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The Best Bluffs of the U.S.-Afghan Relationship

As the Obama administration considers what the residual U.S. force in Afghanistan will look like after its planned drawdown in 2014, the general consensus has been that some troops — particularly special forces for counterterrorism missions — will be staying behind. But amid a new spate of disagreements between U.S. officials and Afghan President Hamid ...

Brendan Smialowski/Getty Images
Brendan Smialowski/Getty Images

As the Obama administration considers what the residual U.S. force in Afghanistan will look like after its planned drawdown in 2014, the general consensus has been that some troops — particularly special forces for counterterrorism missions — will be staying behind. But amid a new spate of disagreements between U.S. officials and Afghan President Hamid Karzai following his withdrawal from tentative peace talks with the Taliban last month, the New York Times reported this morning that the Obama administration is increasingly considering the "zero option" — a complete withdrawal of all U.S. forces from Afghanistan by the end of next year.

Since a particularly contentious meeting with Karzai on June 27, the Times reports, "the idea of a complete military exit similar to the American military pullout from Iraq has gone from being considered the worst-case scenario — and a useful negotiating tool with Mr. Karzai — to an alternative under serious consideration in Washington and Kabul."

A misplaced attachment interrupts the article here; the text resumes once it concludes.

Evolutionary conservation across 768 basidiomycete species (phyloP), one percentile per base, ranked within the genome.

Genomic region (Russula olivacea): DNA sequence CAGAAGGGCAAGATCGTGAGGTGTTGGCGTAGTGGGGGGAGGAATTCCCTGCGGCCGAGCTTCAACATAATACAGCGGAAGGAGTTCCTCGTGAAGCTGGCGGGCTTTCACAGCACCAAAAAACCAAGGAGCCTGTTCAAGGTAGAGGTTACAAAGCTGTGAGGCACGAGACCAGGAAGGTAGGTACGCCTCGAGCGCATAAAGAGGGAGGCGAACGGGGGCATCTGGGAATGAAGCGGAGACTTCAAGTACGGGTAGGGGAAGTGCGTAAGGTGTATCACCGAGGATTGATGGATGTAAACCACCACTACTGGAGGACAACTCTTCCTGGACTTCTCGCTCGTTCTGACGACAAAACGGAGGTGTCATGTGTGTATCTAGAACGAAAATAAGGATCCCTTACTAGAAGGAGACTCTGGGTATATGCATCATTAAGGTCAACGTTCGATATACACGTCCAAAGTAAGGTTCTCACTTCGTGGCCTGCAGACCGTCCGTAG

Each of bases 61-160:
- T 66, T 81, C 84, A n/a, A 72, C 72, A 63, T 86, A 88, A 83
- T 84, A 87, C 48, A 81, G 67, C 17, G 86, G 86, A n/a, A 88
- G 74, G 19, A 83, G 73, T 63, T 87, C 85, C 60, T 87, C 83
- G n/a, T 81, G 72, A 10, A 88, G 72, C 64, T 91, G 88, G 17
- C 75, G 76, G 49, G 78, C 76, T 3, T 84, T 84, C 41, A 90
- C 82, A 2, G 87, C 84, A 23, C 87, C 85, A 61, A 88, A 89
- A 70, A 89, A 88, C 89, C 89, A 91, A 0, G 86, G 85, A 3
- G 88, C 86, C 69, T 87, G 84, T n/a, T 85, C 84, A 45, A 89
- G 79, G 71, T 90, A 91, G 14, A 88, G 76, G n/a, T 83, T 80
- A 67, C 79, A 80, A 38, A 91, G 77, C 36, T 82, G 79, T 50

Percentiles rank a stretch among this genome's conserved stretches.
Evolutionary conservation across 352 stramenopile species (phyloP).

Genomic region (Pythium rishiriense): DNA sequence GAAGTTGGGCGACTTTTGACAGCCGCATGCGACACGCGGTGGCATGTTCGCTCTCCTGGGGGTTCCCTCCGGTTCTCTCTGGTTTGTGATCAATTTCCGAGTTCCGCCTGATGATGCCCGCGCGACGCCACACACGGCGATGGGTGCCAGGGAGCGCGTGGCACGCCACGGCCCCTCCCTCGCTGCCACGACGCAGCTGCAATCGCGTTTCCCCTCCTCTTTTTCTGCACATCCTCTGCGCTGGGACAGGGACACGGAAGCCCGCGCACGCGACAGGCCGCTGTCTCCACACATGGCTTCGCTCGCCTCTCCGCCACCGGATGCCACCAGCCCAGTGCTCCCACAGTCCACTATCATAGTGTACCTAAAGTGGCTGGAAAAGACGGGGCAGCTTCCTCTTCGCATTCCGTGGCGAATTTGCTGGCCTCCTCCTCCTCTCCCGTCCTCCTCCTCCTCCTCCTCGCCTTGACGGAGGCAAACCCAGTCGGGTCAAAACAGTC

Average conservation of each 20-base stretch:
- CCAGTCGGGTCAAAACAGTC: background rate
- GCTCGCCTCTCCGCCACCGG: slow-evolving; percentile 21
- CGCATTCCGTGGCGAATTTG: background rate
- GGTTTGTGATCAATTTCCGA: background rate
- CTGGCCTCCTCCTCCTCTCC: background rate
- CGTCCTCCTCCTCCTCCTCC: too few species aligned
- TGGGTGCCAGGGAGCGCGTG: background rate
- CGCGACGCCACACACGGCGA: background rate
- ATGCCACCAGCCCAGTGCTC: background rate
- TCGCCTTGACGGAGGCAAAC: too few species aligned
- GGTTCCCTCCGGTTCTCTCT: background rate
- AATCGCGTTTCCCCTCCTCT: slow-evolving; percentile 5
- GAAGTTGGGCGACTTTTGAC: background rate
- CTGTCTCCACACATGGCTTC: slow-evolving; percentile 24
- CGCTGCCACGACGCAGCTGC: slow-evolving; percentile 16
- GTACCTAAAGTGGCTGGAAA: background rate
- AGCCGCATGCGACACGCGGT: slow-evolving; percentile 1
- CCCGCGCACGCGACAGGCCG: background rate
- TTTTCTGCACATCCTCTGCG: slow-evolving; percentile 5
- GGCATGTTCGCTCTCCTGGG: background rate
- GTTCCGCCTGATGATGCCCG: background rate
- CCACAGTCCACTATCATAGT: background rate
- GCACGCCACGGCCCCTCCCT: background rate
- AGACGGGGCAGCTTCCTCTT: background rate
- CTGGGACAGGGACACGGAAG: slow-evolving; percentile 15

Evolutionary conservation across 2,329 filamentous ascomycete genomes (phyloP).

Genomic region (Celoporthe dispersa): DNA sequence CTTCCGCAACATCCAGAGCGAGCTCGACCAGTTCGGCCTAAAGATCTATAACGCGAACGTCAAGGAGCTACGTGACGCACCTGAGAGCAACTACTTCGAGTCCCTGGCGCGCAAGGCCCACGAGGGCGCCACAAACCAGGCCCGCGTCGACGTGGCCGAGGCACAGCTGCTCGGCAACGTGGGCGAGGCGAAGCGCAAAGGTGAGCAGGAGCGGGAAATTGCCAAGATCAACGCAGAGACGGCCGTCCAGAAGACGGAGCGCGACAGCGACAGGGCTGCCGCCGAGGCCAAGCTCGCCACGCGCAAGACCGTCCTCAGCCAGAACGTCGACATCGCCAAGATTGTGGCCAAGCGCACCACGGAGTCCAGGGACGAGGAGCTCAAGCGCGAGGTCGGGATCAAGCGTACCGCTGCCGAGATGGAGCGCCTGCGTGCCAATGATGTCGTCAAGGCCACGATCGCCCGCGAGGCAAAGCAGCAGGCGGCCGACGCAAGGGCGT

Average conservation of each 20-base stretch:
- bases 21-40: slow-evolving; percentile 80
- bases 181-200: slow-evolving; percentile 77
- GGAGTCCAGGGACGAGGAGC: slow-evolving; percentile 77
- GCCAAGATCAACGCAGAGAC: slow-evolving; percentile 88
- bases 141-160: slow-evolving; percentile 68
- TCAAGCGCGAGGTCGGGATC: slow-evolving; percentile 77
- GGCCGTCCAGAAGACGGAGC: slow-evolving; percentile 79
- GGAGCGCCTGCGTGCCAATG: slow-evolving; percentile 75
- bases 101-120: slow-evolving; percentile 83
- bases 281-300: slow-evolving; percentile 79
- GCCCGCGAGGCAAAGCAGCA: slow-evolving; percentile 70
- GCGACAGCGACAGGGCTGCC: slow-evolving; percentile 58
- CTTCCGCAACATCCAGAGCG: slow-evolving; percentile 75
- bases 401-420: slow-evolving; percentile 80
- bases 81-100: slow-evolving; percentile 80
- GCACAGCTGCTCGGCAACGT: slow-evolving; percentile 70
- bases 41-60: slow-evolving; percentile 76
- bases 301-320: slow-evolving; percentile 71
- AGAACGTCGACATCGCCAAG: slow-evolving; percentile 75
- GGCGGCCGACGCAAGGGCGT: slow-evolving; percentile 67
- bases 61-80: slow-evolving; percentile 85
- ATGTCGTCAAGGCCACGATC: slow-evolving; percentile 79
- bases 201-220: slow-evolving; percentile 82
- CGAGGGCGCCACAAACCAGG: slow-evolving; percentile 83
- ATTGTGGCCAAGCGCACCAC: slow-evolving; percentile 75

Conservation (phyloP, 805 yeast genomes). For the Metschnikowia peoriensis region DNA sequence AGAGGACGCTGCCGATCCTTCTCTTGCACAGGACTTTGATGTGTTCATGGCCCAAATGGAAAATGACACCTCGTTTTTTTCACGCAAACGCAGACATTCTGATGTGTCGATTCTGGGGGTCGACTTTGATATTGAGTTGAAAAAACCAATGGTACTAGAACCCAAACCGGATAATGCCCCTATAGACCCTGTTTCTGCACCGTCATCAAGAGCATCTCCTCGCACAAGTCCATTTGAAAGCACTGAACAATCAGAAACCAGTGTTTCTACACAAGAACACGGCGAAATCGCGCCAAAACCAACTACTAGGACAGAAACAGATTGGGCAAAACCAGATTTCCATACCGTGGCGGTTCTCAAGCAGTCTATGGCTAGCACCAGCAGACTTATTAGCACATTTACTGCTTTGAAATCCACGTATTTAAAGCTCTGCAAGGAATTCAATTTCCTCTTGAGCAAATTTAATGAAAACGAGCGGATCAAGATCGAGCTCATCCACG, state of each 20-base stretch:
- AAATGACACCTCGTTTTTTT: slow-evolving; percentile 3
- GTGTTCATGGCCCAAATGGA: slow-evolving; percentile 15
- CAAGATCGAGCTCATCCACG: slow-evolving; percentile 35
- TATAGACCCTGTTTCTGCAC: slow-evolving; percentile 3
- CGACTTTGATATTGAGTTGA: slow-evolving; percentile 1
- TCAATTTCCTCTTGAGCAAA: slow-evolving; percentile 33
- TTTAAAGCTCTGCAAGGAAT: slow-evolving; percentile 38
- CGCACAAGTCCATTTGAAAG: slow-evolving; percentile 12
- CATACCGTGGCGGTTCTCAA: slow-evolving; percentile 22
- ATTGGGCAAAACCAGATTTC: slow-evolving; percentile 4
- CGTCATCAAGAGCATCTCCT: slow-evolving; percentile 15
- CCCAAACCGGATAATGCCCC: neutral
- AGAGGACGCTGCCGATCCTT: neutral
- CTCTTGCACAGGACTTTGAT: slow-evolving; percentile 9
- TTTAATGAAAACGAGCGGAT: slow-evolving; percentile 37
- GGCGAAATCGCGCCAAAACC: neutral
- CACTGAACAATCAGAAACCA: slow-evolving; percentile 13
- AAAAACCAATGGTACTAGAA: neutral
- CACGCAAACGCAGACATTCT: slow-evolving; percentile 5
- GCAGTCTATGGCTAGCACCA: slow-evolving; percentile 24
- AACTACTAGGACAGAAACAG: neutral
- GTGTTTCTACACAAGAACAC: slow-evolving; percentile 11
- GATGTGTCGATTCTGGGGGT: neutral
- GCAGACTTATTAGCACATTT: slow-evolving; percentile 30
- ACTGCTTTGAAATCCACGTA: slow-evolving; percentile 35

Or, then again, it could be a bluff. It certainly wouldn’t be the first time that Washington has stared down its nominal ally in Kabul, or the other way around (despite Obama’s insistence that he doesn’t bluff). Just last year, Karzai told reporters that the United States was playing a "double game" and threatened to find a new weapons supplier, name-dropping India, China, or Russia.

And Karzai knows a thing or two about double games. He never followed through on his threat to buy arms from U.S. rivals, but that’s a modest bluff compared to some of his bolder, more outlandish claims:

  • In May 2011, after a NATO airstrike killed 14 civilians, Karzai issued "his last warning to the US troops and US officials" on NATO operations and civilian casualities, according to a statement from his office.
  • In March 2012, Karzai demanded that U.S. forces withdraw from villages to major bases, saying, "This has been going on for too long…. This is by all means the end of the rope here."
  • And then there was the time Karzai threatened to join the Taliban. In April 2012, an exasperated Karzai told a member of the Afghan Parliament, "If you and the international community pressure me more, I swear that I am going to join the Taliban."

Domestic politics enter into these statements as well. Karzai’s threats have frequently come in response to civilian casualties, as he tries to appeal to the Afghan population. But there’s also a strong element of negotiating brinksmanship. In some respects, Washington threatening a complete withdrawal of U.S. forces — like Karzai threatening to join the Taliban — is the diplomatic nuclear option. Now, expect the push for a compromise to commence.

J. Dana Stuster is a policy analyst at the National Security Network. Twitter: @jdanastuster

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